Satellite Phones and Recovery:
The public makes little distinction between government’s performance during the crisis and its handling of difficulties people face when immediate danger is past. FEMA Director R. David Paulison told Congress a better recovery effort involves being more pro-active before the next disaster. He is equipping reconnaissance teams with satellite phones and satellite video equipment to improve situational awareness.
Paulison also wants GPS tracking devices in relief supply trucks. Satellite phones are frequently used this way, and as a highly reliable communication tool for truck drivers. Along the Alaska oil pipeline, satellite phones are used to notify authorities if a truck is hijacked. The GPS capable-device shows authorities precisely where the truck the perpetrators stole can be apprehended, unaware they are being monitored.
Satellite Phones and Mitigation:
Limiting the impact of catastrophic events is mitigation. FEMA shares mitigation best practices widely to help others develop their own mitigation strategies. One case study shows that Louisiana Heart Hospital, since Katrina, has supplemented its communications capabilities with satellite phones and data transmission. According to Michelle Hays, the hospital’s chief financial officer, during and after the hurricane, ‘There were no land lines, no cell phones, no email, no form of communication with the outside world.’ To prevent future interruptions, the hospital has purchased a satellite phone and a satellite system enabling email and voice capability via computer. Other hospitals are opting for satellite phone networks, including 76 public hospitals in Massachusetts.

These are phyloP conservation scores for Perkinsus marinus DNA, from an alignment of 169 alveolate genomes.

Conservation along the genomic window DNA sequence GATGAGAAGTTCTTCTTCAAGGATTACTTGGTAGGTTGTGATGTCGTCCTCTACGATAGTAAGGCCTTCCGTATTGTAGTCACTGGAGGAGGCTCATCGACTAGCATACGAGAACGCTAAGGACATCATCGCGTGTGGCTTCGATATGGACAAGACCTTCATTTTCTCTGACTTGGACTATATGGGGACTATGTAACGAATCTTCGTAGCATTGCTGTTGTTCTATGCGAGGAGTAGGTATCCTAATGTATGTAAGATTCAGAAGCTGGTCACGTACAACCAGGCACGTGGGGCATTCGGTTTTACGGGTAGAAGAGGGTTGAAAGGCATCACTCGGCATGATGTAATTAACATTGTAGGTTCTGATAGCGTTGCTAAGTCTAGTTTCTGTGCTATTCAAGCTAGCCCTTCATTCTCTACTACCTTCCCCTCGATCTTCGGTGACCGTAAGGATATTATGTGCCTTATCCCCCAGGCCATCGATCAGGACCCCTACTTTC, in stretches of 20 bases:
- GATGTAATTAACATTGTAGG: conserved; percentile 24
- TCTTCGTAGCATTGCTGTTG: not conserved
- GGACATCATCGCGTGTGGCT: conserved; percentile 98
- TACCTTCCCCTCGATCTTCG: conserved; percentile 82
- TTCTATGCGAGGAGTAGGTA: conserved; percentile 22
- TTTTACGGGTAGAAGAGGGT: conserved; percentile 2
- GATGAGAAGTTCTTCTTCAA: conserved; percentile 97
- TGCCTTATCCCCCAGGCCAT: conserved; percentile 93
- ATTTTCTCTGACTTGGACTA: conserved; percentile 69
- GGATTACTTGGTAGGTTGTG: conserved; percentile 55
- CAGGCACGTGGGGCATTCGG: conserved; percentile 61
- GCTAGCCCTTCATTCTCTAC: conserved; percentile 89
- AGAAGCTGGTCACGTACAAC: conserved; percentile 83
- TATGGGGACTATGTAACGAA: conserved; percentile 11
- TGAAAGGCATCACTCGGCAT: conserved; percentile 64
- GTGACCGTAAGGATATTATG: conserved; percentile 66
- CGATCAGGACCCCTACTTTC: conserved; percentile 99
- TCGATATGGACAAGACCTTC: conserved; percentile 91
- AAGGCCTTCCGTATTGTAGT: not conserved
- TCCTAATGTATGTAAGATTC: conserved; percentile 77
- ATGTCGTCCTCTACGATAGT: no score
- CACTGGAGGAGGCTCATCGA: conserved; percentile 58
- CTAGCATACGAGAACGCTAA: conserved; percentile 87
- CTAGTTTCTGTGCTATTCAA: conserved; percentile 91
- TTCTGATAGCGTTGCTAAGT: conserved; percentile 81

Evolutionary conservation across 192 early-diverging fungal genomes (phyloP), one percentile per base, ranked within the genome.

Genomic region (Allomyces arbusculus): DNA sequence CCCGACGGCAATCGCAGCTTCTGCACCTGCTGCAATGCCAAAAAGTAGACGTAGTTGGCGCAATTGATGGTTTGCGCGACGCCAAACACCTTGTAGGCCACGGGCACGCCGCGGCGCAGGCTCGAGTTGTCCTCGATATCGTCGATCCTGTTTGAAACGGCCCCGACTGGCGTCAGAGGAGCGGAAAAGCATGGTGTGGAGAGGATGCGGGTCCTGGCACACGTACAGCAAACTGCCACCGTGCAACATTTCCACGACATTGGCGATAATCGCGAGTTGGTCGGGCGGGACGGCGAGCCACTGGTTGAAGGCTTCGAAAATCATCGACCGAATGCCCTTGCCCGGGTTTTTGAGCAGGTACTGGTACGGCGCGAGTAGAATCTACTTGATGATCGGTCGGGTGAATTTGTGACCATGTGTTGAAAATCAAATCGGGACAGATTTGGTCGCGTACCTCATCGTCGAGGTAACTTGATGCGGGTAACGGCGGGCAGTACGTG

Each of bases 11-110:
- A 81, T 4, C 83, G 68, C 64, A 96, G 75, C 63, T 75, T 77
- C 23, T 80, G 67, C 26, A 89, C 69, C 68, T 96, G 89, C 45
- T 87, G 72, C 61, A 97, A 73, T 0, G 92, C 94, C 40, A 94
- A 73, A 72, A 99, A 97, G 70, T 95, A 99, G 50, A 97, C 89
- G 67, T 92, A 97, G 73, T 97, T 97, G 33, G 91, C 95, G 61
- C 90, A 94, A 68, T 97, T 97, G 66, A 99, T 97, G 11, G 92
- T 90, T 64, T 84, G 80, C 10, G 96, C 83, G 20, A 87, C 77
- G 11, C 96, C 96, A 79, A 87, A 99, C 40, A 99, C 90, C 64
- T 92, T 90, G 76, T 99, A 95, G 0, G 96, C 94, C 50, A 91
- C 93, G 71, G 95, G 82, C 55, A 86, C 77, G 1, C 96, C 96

The Satellite Phone Solution:
The case for including satellite phones in disaster preparedness is both bolstered by incidents where other communications technologies have failed and with success stories where satellite phones enabled responders to carry out critical missions. An event does not need to be the magnitude of a Hurricane Katrina for satellite phones to play an important role. Localized events can be incredibly disruptive. In 2005, a long distance switching station in Manchester, NH flooded, cutting off all landline service throughout the Northeast. Although there was no visible catastrophe and thus no national media sensation, there was an incredible amount of disruption to a wide array of businesses, police, fire and town, city and even state government.
Satellite phones have been prescribed for years as part of any emergency preparedness plan. As with car or health insurance, they may be used infrequently but they protect against catastrophe. Responsible government officials understand that an investment is required in satellite phone technology today so that when needed, they can play the critical role that will save lives in all phases of the Emergency Management process.